The Joys of Beekeeping

In the world of Bee Keeping journals and magazines, there seems to be so much negativity at present. Varroa, AFB, EFB, CCD, swarming/failing queens, poor seasons, winter deaths, honey shortages, hive theft, arguments over insecticides and so it goes on; it’s almost as if, we, as Bee Keepers are trying to put people off keeping Bees.

I read the usual publications, the BBKA magazine, Bee Craft, Bee Talk, Bee base Website, S&DBKA magazine and various others, all of which serve the very useful purpose of advising how to manage your Bees and how to recognise and deal with problems when they arise. Some however, seem to revel in the gory details of what can go wrong.

Don’t misunderstand me, this information is very important, after all, “forewarned is forearmed”, however, what has struck me is, where is the fun bit?

If you watch and listen to some Bee Keepers talking about Bees, their faces light up. Their eyes take on a sparkle, they become excited and animated. They regale the new starter with fun anecdotes about how they have spilt honey all over the kitchen, dribbled wax over the carpet, taken pride in winning prizes at honey shows. They laugh about being stung several times whilst trying to manipulate a hive, exhibit pride in how they have supported their bees to come through the winter, or taken record amounts of honey off their favourite hive. Bee Keepers talk about how they have gathered swarms, housed them and watched them grow and develop, how much honey they have taken, they brag about their Bees as if they were their children, how much honey, how well the brood is doing, at times, they can be likened to Fishermen and the tale of the ‘one that got away’.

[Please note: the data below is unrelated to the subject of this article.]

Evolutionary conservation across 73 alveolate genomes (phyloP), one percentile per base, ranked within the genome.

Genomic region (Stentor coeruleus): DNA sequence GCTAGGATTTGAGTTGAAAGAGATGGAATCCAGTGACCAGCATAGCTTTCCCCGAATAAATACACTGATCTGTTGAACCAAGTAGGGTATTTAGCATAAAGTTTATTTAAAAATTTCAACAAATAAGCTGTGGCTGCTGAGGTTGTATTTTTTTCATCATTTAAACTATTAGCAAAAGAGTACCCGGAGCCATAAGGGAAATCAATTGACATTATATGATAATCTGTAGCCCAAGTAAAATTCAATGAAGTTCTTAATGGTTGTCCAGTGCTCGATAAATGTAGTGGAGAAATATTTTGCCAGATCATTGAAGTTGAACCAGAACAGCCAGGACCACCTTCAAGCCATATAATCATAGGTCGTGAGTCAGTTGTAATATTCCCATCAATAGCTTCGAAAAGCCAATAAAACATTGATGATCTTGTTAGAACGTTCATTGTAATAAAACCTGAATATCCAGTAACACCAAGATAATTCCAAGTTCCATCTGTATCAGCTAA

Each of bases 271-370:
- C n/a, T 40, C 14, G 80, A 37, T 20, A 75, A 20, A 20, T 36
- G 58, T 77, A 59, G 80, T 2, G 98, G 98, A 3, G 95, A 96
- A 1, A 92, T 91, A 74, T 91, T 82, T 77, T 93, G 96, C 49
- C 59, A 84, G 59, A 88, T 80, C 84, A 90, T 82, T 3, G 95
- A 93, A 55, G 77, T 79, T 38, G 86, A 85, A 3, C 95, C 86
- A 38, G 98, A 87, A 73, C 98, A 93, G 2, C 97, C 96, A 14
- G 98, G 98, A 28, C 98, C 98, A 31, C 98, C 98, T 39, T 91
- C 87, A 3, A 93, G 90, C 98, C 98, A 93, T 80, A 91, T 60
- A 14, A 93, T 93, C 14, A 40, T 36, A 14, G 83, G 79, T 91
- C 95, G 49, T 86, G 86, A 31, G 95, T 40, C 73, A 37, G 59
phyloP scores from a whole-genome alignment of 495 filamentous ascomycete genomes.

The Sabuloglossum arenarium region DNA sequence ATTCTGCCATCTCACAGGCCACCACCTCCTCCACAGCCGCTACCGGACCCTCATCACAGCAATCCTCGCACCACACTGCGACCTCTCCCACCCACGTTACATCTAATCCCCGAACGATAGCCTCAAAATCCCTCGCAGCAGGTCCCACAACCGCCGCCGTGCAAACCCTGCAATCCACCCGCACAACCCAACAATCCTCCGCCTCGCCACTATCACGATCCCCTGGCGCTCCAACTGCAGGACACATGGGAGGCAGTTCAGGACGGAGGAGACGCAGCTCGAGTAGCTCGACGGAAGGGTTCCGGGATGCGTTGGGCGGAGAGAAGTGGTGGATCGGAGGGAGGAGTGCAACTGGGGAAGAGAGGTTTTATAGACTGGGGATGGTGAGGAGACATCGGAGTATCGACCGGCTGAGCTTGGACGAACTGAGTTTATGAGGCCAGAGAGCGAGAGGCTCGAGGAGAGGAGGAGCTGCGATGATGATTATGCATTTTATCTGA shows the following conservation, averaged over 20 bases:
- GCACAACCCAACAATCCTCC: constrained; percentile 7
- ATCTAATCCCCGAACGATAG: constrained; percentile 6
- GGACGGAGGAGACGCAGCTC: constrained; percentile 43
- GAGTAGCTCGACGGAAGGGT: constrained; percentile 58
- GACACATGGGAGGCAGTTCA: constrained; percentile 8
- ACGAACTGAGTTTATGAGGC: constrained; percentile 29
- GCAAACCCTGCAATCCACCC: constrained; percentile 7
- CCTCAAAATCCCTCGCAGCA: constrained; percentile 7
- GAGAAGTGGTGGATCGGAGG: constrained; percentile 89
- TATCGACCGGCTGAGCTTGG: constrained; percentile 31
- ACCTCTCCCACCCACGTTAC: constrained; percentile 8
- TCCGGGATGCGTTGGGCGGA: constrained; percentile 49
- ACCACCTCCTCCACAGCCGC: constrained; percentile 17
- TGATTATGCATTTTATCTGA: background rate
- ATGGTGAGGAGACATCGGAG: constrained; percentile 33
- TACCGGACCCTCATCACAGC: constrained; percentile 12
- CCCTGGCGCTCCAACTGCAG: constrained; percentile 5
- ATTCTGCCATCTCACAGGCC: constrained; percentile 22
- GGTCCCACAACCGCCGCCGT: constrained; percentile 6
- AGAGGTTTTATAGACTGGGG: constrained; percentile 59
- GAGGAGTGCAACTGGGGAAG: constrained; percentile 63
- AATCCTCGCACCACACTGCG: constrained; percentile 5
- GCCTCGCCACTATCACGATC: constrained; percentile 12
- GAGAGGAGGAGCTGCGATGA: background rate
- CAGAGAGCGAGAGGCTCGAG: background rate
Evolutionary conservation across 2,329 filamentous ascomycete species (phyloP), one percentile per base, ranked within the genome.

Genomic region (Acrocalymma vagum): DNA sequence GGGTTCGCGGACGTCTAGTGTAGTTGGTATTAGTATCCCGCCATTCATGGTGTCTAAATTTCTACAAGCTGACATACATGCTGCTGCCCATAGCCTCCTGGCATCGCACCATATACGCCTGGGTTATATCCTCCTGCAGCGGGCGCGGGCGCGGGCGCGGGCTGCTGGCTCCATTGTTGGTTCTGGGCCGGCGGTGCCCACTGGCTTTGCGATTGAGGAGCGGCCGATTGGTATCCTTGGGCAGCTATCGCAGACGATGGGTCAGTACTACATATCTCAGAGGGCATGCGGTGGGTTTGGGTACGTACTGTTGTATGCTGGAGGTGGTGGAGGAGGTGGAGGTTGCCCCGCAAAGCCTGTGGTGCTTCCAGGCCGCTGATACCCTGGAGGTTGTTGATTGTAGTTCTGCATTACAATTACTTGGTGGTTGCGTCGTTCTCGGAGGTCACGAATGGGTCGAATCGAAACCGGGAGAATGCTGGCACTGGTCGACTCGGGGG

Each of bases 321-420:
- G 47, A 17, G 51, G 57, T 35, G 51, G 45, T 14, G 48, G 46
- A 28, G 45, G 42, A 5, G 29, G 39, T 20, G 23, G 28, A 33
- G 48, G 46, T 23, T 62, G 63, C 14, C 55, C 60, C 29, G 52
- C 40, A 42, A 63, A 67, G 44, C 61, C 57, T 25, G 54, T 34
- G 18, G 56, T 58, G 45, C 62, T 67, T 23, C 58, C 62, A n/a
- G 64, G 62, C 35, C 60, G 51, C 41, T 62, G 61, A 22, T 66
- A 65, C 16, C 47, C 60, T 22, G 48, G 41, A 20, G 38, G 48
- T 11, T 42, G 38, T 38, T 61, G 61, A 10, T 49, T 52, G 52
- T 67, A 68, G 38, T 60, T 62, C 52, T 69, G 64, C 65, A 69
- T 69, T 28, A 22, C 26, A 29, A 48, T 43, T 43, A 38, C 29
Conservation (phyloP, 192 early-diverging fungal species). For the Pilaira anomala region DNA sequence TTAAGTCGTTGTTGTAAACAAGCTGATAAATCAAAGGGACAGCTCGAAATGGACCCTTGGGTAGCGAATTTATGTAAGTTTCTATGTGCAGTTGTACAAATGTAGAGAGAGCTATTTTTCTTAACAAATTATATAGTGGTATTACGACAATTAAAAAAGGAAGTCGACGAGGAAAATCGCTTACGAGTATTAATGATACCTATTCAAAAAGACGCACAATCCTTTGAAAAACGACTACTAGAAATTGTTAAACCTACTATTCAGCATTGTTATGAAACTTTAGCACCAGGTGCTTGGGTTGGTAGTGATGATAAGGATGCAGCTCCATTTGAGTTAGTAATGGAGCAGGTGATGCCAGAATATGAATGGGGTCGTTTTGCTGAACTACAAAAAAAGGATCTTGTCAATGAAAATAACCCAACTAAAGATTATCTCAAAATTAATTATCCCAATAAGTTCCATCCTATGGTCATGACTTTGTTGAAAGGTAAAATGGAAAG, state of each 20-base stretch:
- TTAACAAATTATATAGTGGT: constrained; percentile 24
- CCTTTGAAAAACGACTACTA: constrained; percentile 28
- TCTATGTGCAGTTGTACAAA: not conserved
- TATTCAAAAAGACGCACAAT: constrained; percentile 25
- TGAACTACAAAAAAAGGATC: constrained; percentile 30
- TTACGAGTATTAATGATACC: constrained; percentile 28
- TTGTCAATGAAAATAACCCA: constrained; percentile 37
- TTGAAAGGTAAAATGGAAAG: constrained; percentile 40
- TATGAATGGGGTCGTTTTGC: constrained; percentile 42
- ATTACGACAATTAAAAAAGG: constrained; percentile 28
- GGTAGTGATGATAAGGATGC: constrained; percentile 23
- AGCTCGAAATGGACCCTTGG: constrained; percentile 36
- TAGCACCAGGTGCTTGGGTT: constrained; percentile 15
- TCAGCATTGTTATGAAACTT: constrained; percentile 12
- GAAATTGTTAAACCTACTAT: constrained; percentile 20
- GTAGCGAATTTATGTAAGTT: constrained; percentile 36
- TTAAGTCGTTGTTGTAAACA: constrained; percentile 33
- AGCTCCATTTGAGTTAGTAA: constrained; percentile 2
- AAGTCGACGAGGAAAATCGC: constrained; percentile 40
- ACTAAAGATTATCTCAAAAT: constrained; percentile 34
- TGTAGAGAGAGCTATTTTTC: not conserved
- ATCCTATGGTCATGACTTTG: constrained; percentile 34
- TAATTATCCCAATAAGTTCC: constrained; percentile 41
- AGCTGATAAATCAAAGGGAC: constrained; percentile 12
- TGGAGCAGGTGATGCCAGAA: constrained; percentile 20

Some describe the pure pleasure of just standing slightly away from the hive on a lovely, balmy, summers evening, just watching the foraging bees returning home for the night after a hard day gathering stores.

Why, oh why isn’t this pleasure transcribed into words and put into our Bee Keeping publications? There are probably several reasons why people become Bee Keepers; I like everyone, have my own reasons. One of them being, it’s a hobby both my wife Jan and I can share and enjoy.

However, Jan and I continue to keep Bees because we are fascinated by these wonderful little creatures. Keeping Bees is, on occasion, hard work , it’s difficult to commit the time required. It can be, at times, a nuisance, having to do all that we do for our bees, but it’s worth it. We gain great pleasure from being around one of the most wonderful, important and complex creatures on the planet. Added to this, there is the honey.

I think Jan and I are so lucky to have discovered this pastime/hobby, call it what you will and I hope we transmit this pleasure to all we meet. I hope we enthuse people into becoming at least interested in Bees, even if it only makes them more aware, or thoughtful about when, or how to spray their roses.

We are lucky in that our Apiary, is in a lovely, secluded, riverside setting, therefore, it’s an opportunity to get out into the countryside. The Bees also give us a reason to go over to the New Forest whilst the heather is in bloom. We have a laugh when harvesting honey, share the work and also enjoy the fellowship of other Bee Keepers.

Please, let’s revel in the positive side of caring for Bees and not get too bogged down with the negative side, especially when talking to new or prospective Bee Keepers. If we can’t do that, then we run the risk of putting people off Bee Keeping; therefore, at the very least, please let's have a more balanced approach to reporting in our journals.